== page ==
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Scott Alexander and others on mental illness

Here is Scott’s response to Bryan Caplan’s response to Scott’s critique of Bryan’s earlier Szaszian paper on mental illness.  I can’t bring myself to do any serious recap, so I hope you care (or do I hope you don’t care?), in any case Scott serves up the links:

In 2006, Bryan Caplan wrote a critique of psychiatry. In 2015, I responded. Now it’s 2020, and Bryan has a counterargument.

Bryan rejects the concept of mental illness, believing that such individuals can be described using concepts from rational choice theory, most of all preferences and meta-preferences:

…this article argues that most mental illnesses are best modeled as extreme preferences, not constraining diseases.

Most lately, here is a snippet from Scott’s latest post:

Or what about respiratory tract infections that cause coughing? My impression is that, put a gun to my head, and I could keep myself from coughing, even when I really really felt like it. Coughing is a preference, not a constraint, and Bryan, to be consistent, would have to think of respiratory infections as just a preference for coughing…

Bryan’s preference vs. constraint model doesn’t just invalidate mental illness. It invalidates many (maybe most) physical illnesses! Even the ones it doesn’t invalidate may only get saved by some triviality we don’t care about – like how maybe you can lift less weight when you have the flu – and not by the symptoms that actually bother us.

I am fully on Scott’s side here, but I think he is being too literal in responding to Bryan’s arguments, taking on too much of Bryan’s turf.

The biggest problem with Bryan’s argument is this: let’s say you could redescribe say schizophrenia in terms of an unusual preference and other concepts from rational choice theory.  It would not follow that is all schizophrenia is.  For instance, a quick perusal of the literature shows that schizophrenic individuals may suffer from local processing deficits (moving too rapidly and too indiscriminately to global processing), working memory defects, inability to maintain attention, disorganized behavior, hypo- and hyper-excitability, excessive speculative ideation, excess receptivity to information from the right hemisphere of the brain, and delusions.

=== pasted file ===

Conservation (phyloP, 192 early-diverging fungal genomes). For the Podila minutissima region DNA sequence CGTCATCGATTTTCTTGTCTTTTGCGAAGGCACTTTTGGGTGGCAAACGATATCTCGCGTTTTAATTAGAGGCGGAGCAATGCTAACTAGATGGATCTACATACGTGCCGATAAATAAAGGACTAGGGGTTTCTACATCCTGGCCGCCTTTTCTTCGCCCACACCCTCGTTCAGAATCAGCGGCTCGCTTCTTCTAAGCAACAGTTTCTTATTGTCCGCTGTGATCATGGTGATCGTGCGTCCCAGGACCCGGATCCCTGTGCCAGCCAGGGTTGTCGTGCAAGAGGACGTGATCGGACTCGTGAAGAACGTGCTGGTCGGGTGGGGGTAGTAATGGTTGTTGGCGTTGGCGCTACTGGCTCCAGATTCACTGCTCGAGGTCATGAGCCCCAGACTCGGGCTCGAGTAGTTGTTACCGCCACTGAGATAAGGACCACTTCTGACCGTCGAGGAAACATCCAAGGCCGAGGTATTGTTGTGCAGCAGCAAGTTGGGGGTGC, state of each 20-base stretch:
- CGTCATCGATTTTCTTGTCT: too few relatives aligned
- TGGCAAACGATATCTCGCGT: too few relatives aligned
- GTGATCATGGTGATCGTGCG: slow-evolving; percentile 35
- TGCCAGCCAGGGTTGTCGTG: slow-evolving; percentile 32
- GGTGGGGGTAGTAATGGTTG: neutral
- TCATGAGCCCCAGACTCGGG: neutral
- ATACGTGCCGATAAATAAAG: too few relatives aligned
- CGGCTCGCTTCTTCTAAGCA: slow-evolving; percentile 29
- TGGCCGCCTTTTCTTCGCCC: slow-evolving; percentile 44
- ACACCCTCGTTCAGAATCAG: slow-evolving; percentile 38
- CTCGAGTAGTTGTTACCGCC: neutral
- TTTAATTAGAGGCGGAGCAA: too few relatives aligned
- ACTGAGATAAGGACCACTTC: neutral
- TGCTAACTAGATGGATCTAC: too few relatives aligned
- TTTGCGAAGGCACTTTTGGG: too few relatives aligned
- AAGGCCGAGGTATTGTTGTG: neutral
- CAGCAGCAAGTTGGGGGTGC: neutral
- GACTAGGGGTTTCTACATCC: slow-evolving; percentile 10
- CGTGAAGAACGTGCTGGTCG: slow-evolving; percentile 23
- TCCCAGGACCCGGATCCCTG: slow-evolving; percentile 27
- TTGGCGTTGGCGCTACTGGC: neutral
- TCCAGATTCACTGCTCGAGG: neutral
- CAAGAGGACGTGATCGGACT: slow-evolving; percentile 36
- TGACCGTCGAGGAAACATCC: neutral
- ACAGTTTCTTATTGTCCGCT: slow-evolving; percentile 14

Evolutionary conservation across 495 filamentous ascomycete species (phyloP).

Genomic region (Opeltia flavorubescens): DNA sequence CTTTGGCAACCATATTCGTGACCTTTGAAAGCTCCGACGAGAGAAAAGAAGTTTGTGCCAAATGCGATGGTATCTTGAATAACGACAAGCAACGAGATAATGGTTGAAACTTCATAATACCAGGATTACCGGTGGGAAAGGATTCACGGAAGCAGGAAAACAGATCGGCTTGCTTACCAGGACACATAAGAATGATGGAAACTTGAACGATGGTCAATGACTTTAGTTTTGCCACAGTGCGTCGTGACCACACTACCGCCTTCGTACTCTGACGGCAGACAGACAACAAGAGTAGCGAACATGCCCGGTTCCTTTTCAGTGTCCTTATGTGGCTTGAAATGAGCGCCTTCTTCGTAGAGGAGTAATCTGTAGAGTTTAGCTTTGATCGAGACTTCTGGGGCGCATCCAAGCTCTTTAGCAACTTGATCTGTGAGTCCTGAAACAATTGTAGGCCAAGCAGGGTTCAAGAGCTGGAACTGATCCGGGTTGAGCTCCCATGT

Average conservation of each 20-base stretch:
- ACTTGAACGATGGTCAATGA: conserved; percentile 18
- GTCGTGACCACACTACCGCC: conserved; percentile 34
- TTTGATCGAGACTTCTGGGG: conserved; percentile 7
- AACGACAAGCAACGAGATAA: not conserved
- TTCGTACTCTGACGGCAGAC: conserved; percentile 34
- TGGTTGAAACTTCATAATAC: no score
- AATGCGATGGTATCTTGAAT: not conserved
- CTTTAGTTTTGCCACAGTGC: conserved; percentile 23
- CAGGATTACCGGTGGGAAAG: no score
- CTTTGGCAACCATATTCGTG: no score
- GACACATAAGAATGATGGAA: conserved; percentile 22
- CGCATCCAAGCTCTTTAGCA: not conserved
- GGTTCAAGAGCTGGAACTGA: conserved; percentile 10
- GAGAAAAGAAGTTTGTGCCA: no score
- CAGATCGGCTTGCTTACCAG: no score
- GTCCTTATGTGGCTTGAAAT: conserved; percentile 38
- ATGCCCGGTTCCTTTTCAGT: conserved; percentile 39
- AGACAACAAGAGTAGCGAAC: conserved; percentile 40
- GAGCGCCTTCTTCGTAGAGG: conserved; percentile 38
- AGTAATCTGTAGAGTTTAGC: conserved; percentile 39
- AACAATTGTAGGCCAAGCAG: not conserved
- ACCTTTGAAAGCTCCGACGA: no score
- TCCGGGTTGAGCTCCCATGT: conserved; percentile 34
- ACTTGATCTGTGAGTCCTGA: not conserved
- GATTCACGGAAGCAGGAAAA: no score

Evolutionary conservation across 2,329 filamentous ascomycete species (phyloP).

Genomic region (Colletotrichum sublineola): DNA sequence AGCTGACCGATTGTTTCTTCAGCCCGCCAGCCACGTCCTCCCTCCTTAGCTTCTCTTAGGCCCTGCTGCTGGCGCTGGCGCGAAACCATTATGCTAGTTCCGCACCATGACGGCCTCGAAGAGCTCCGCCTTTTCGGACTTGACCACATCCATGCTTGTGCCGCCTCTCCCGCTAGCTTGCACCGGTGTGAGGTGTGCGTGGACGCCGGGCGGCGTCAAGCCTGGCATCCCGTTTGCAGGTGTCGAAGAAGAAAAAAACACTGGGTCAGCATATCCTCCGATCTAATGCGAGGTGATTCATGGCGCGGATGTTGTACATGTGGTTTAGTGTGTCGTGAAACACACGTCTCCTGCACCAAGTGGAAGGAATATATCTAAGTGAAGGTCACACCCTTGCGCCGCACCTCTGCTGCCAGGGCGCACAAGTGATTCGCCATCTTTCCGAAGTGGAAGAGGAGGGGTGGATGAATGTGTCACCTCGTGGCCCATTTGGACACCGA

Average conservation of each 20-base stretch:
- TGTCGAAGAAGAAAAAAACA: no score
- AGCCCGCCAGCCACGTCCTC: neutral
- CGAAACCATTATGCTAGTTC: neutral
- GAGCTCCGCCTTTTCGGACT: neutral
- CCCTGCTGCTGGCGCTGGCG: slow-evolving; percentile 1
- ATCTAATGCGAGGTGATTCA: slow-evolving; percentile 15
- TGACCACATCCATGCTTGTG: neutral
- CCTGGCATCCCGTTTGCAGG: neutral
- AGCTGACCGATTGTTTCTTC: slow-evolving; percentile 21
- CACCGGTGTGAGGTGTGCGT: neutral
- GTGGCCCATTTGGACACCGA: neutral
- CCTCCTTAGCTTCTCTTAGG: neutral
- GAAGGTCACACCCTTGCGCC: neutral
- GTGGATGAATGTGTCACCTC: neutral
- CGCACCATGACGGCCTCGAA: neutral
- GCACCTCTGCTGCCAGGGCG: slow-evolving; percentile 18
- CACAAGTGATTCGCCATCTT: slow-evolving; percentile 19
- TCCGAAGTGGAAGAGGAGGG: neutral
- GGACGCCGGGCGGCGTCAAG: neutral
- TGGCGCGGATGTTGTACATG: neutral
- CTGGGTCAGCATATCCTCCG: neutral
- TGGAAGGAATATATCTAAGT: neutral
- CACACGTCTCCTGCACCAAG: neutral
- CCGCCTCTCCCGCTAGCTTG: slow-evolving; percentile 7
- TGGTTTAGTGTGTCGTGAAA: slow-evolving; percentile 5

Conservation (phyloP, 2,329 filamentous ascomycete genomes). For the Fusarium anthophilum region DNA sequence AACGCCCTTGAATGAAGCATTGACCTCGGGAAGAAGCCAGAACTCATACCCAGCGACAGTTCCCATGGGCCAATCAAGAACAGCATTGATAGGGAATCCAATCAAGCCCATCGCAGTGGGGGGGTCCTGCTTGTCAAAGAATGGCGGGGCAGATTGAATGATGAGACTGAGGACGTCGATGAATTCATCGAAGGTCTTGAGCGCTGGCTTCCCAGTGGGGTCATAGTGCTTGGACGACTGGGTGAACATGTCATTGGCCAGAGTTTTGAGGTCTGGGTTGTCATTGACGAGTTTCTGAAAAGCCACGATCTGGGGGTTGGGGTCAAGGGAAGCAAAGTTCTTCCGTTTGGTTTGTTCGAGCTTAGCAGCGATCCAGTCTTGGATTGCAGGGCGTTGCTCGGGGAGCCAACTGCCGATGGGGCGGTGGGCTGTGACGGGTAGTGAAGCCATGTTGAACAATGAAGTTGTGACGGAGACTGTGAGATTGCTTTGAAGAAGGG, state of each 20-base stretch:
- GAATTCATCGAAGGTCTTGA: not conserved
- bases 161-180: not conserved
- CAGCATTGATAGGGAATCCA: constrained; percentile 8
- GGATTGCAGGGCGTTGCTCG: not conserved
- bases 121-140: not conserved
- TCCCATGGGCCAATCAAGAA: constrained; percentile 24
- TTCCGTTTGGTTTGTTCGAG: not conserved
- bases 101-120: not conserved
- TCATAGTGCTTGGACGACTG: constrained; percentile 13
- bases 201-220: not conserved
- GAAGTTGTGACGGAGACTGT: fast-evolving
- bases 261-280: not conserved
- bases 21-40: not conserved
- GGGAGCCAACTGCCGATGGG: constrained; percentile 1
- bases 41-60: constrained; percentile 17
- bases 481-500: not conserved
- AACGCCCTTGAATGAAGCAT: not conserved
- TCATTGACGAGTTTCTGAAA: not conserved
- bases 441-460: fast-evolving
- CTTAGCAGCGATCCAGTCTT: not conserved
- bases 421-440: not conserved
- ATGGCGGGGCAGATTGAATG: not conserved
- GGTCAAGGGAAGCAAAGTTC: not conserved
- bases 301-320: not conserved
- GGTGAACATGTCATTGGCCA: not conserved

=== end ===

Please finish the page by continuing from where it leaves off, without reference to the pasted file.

Of course that account is contested at some margins, as is typically the case in a research literature, but you get the point.  Schizophrenia could be some combination of an extreme preference, whatever else Bryan wishes to toss in, and some version of that list from the paragraph directly above.  Bryan works very hard to “rule in” his redescription of various mental illnesses, but he doesn’t and indeed cannot do much to rule out what are in fact the relevant cognitive or sometimes personality traits of the phenomenon in question.

And if you ask “Ah, what about the ‘normal’ people who claim that God is talking to them?”, well most of them have only a limited number of the features on that above list.  Some of course may in fact be schizophrenic or fall into the broader schizotypic category.  Those supposed reductios about the supposedly wacky religious people just don’t much dent the category of schizophrenia.  There might even be a correlation in the data between religious behavior and schizotypy — why not? — but the two are by no means cognitively identical.

Ask Bryan a simple question: do the individuals diagnosed as schizophrenia in fact have some combination of those traits listed above to an unusual degree?  If he answers “yes,” he has in fact conceded the argument.  If he answers “no,” he needs to counter a huge and established literature with empirics of his own, which of course he has not done.  The broader point is you cannot usually vanquish empirical categories with philosophical and methodological arguments alone.

I do partially side with Bryan only in one regard: I don’t find the term “mental illness” very useful, and very often it is misleading, or even dangerous, or used to restrict the liberties of individuals unjustly.  I very much prefer a more disaggregated approach, citing more exact information about a person’s condition, rather than applying a very general label in a manner that could end up being irresponsible.  It seems to me that a more disaggregated description is almost always possible, maybe always possible.

But you shouldn’t take that brand of skepticism as endorsing the kind of mono-conceptual straitjacket Bryan wishes to impose on this whole problem.

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